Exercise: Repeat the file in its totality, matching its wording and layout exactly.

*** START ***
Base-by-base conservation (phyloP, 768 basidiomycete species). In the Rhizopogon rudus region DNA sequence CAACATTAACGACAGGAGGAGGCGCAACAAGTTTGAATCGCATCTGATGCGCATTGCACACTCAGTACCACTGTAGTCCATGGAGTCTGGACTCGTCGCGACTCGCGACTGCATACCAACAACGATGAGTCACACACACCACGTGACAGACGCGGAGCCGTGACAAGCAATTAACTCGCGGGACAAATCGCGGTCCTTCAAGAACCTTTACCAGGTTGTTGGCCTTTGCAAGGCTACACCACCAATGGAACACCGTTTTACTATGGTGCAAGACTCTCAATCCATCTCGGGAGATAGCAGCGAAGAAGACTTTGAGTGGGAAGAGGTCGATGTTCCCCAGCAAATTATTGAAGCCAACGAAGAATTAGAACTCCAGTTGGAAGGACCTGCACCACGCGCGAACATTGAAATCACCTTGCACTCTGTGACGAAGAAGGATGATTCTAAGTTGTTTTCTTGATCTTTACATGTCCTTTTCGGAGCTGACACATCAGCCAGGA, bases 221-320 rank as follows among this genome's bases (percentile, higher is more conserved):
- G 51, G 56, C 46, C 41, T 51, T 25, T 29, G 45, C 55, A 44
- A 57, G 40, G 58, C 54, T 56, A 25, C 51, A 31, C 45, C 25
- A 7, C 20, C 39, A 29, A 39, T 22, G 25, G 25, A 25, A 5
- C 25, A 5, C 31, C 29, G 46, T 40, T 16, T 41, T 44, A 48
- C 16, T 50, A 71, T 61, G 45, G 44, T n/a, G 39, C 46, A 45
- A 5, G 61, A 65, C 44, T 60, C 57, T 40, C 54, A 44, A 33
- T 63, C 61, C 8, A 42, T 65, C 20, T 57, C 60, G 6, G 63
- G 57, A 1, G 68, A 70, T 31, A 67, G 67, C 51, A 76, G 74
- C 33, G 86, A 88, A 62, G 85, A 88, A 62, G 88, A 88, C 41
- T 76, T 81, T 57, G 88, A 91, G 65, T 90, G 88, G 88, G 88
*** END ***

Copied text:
Base-by-base conservation (phyloP, 768 basidiomycete species). In the Rhizopogon rudus region DNA sequence CAACATTAACGACAGGAGGAGGCGCAACAAGTTTGAATCGCATCTGATGCGCATTGCACACTCAGTACCACTGTAGTCCATGGAGTCTGGACTCGTCGCGACTCGCGACTGCATACCAACAACGATGAGTCACACACACCACGTGACAGACGCGGAGCCGTGACAAGCAATTAACTCGCGGGACAAATCGCGGTCCTTCAAGAACCTTTACCAGGTTGTTGGCCTTTGCAAGGCTACACCACCAATGGAACACCGTTTTACTATGGTGCAAGACTCTCAATCCATCTCGGGAGATAGCAGCGAAGAAGACTTTGAGTGGGAAGAGGTCGATGTTCCCCAGCAAATTATTGAAGCCAACGAAGAATTAGAACTCCAGTTGGAAGGACCTGCACCACGCGCGAACATTGAAATCACCTTGCACTCTGTGACGAAGAAGGATGATTCTAAGTTGTTTTCTTGATCTTTACATGTCCTTTTCGGAGCTGACACATCAGCCAGGA, bases 221-320 rank as follows among this genome's bases (percentile, higher is more conserved):
- G 51, G 56, C 46, C 41, T 51, T 25, T 29, G 45, C 55, A 44
- A 57, G 40, G 58, C 54, T 56, A 25, C 51, A 31, C 45, C 25
- A 7, C 20, C 39, A 29, A 39, T 22, G 25, G 25, A 25, A 5
- C 25, A 5, C 31, C 29, G 46, T 40, T 16, T 41, T 44, A 48
- C 16, T 50, A 71, T 61, G 45, G 44, T n/a, G 39, C 46, A 45
- A 5, G 61, A 65, C 44, T 60, C 57, T 40, C 54, A 44, A 33
- T 63, C 61, C 8, A 42, T 65, C 20, T 57, C 60, G 6, G 63
- G 57, A 1, G 68, A 70, T 31, A 67, G 67, C 51, A 76, G 74
- C 33, G 86, A 88, A 62, G 85, A 88, A 62, G 88, A 88, C 41
- T 76, T 81, T 57, G 88, A 91, G 65, T 90, G 88, G 88, G 88